Taking Back The Joint

Betsy Woodruff thinks that the Republicans could use pot as a wedge issue against the Democrats:

For the GOP, this is more than just an opening; it’s a magical messaging moment, which, to paraphrase Rahm Emanuel, conservatives shouldn’t let go to waste. “This is a classic example of where they can walk the walk,” says Tim Lynch of the Cato Institute. This isn’t really a drug-legalization issue; it’s a states’ rights issue and a limited-powers issue. All conservatives have to agree on is that the federal government might have better things to do with its freshly printed money than try to enforce a nigh-unenforceable law that local voters and leaders think was a bad idea in the first place.

That’s how Clarence Thomas sees it, too. In his dissenting opinion in Gonzales v. Raich — a case that decided that California couldn’t allow home-grown medical marijuana — Thomas wrote that “local cultivation and consumption of marijuana is not ‘Commerce . . . among the several States.’” And, therefore, it’s not in the purview of the Feds. “Our federalist system,” he continued, “properly understood, allows California and a growing number of other States to decide for themselves how to safeguard the health and welfare of their citizens.”

Just sub “Washington and Colorado” for “California,” and you have a constitutionally sound, politically popular, stupidly simple criticism of the White House. If the GOP is going to be competitive in 2016, it has to communicate to young people that intrusive federal government makes their lives worse. It has to communicate that it’s the party that respects personal choice and individual responsibility. And it would probably help to communicate that when in doubt, the GOP doesn’t automatically take the side of the insanely expensive branch of the federal government that breaks into people’s homes, shoots their dogs, and imprisons them because they added a funny ingredient to their brownies.

But expect the Stupid Party to continue to be so.

14 thoughts on “Taking Back The Joint”

  1. No less authority than Bill Maher jokingly suggested as much (with a lot less understanding of the Constitutional issues of course) on a recent show. I voted for Amendment 64 knowing that the Feds would not allow any large scale (overt) trade in marijuana. I figured though, that it would at least the local yokels from hassling college kids who might be passing the bong around.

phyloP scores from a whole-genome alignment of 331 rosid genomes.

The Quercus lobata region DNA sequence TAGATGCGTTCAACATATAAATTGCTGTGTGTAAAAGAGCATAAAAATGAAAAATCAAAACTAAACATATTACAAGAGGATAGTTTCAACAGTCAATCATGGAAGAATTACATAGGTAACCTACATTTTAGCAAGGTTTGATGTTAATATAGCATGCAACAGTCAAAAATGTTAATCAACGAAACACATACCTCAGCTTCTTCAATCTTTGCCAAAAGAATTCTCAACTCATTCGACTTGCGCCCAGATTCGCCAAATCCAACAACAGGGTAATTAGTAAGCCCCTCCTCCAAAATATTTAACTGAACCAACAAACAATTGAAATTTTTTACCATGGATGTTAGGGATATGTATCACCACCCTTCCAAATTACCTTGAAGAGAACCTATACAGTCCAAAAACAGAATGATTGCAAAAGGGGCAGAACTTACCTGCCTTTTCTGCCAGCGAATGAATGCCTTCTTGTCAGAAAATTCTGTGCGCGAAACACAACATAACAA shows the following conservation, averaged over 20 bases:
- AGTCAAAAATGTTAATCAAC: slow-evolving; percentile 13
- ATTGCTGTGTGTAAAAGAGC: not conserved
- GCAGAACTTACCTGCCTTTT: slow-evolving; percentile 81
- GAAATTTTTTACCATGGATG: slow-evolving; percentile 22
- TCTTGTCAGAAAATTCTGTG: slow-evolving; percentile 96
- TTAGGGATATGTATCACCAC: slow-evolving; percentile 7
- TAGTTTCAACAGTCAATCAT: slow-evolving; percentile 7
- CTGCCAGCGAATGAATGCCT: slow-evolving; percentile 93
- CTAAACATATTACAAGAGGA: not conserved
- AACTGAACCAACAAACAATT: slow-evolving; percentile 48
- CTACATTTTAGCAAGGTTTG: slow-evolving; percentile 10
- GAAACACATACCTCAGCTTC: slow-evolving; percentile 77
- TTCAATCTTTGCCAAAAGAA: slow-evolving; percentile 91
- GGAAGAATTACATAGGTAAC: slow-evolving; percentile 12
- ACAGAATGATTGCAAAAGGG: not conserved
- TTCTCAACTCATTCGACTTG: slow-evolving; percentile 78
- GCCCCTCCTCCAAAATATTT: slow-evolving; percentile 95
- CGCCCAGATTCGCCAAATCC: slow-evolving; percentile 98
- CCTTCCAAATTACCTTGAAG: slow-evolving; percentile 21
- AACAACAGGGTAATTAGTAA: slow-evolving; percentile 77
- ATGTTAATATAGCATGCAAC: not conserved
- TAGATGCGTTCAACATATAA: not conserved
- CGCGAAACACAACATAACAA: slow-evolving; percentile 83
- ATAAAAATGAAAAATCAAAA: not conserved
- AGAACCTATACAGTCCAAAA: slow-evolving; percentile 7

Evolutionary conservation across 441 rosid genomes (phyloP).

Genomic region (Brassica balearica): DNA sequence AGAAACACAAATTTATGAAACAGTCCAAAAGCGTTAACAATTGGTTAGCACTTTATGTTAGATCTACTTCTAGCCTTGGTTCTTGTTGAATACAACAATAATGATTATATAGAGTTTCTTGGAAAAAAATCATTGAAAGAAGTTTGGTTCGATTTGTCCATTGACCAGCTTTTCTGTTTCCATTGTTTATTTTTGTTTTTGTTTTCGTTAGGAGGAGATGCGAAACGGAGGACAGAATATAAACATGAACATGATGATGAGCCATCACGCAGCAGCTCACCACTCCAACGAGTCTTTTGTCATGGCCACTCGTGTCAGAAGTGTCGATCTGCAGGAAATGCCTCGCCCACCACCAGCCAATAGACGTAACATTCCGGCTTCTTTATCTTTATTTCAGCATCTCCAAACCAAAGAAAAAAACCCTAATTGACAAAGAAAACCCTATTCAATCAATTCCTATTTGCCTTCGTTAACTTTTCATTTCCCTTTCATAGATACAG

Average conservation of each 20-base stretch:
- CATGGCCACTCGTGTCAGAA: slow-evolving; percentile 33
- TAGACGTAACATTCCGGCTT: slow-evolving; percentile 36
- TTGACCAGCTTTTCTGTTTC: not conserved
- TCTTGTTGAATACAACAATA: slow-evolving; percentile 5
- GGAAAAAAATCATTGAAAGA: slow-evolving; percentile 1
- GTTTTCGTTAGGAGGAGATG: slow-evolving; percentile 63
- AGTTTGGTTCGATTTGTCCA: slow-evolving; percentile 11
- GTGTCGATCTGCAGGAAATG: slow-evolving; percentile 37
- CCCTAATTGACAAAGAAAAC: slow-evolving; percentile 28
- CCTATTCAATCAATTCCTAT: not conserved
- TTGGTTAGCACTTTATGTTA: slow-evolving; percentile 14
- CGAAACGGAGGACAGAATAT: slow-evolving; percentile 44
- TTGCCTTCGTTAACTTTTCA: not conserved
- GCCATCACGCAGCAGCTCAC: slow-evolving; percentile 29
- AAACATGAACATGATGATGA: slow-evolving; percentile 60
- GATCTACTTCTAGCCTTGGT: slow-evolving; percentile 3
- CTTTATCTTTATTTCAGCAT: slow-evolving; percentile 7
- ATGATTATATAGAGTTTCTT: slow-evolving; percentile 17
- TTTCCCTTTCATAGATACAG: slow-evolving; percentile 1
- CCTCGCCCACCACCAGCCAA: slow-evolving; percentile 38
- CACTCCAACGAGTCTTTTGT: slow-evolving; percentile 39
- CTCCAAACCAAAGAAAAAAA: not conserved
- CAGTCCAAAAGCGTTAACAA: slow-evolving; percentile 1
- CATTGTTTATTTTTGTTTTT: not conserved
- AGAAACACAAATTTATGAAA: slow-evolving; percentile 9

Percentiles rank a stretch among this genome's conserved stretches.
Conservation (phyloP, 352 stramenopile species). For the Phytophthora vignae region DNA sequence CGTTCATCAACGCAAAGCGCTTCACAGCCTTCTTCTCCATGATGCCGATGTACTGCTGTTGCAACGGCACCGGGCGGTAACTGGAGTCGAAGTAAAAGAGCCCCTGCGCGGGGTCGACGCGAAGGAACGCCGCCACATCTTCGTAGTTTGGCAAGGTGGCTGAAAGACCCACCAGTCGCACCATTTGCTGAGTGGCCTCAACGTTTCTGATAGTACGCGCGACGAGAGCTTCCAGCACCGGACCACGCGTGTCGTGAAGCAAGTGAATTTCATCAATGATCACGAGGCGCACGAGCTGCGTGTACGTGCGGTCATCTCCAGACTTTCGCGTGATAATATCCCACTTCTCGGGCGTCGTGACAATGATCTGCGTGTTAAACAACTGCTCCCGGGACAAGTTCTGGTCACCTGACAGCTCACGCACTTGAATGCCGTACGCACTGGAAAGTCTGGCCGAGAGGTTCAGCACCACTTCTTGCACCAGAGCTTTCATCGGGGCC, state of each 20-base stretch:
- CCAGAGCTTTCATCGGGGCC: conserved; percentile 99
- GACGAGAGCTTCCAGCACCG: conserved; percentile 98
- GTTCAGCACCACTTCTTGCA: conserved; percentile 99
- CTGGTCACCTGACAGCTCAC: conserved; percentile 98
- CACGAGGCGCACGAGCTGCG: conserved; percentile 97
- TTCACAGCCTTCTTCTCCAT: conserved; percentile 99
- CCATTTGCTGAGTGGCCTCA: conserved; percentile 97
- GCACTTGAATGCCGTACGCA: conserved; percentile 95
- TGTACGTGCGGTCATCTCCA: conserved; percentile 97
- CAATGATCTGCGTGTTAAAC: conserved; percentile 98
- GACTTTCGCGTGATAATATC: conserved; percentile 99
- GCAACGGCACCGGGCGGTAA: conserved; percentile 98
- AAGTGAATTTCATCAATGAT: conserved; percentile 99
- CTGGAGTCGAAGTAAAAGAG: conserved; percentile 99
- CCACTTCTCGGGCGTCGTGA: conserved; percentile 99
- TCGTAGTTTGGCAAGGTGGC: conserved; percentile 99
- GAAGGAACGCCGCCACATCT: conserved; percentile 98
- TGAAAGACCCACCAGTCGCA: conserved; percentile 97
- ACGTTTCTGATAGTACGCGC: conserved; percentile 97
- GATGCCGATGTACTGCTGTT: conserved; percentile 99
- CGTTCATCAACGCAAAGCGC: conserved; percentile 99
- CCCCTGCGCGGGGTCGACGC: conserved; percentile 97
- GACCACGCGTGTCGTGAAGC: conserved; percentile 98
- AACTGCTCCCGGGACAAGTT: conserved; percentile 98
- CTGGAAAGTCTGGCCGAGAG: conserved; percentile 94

2. Considering Arizona vs the United States, it would seem unconstitutional for Washington and Colorado to enforce federal laws related to Commerce. Wouldn’t want to burden the federal government, right?

  3. I just finished watching “a/k/a Tommy Chong”.

    It’s about Chong’s fight with the DOJ over Chong’s son’s company selling a bong to a shop in PA, and his jail time and release, for shippin the bong(s to PA. It’s a very interesting thing to watch, whether you are pro-pot or not, it’s an eye opener to see just how far the government will go to make a point, to turn someone into a poster boy and scapegoat for “X” action.

  4. I still think the focus on medical marijuana is a longterm loser for decriminalization proponents, however inviting politically it might be in the short term; the feds do currently have, at least in practice, the power to regulate medicines.

    All the feds would have to do to defuse the state vs. federal issue would be to have the FDA pass judgment on marijuana for medical purposes and write regulations on how the active ingredients can be administered. You can bet that buying raw weed and smoking it in the privacy of one’s own home wouldn’t be an option.

  5. Thomas wrote that “local cultivation and consumption of marijuana is not ‘Commerce . . . among the several States.’”

    What heresy!

    Thinking like that could have the unfortunate consequence of limiting the federal governments unlimited power. Well, they’d still have the unlimited power to tax, but still. Doesn’t that guy have any idea of what he’s suggesting?

  6. There is a winning place for libertarianism, sadly, too many in the Republican party support state-enforced morality.

    Ron Paul had it right.

    1. My ideal: GOP political leaders start using drugs in public, thus enabling legalization while simultaneously convincing young people that drug use is completely uncool.

      1. …convincing young people that drug use is completely uncool.

        Hipness and coolness are the ultimate in movable goalposts. It’s why we conservatives flee the “hip” label like vampires from crucifixes.

    1. Eastern WA could petition to be absorbed into ID. Not sure if Spokane would go along with it, though. If it were more convenient to redraw state boundaries (maybe 3/5 majority by the counties petitioning to move, 50% majority by the state they’re moving to, no say at all by the state they’re moving from) the politicians in the state might be more interested in trying to actually represent the entire state.

      If contiguity weren’t required, Texas might find itself getting a lot bigger.

  7. I think I suggested this in the “what should Republicans do” thread from a week or so ago…what a perfect opportunity for the Repubs to lead for a change! Of course they won’t do it…

Comments are closed.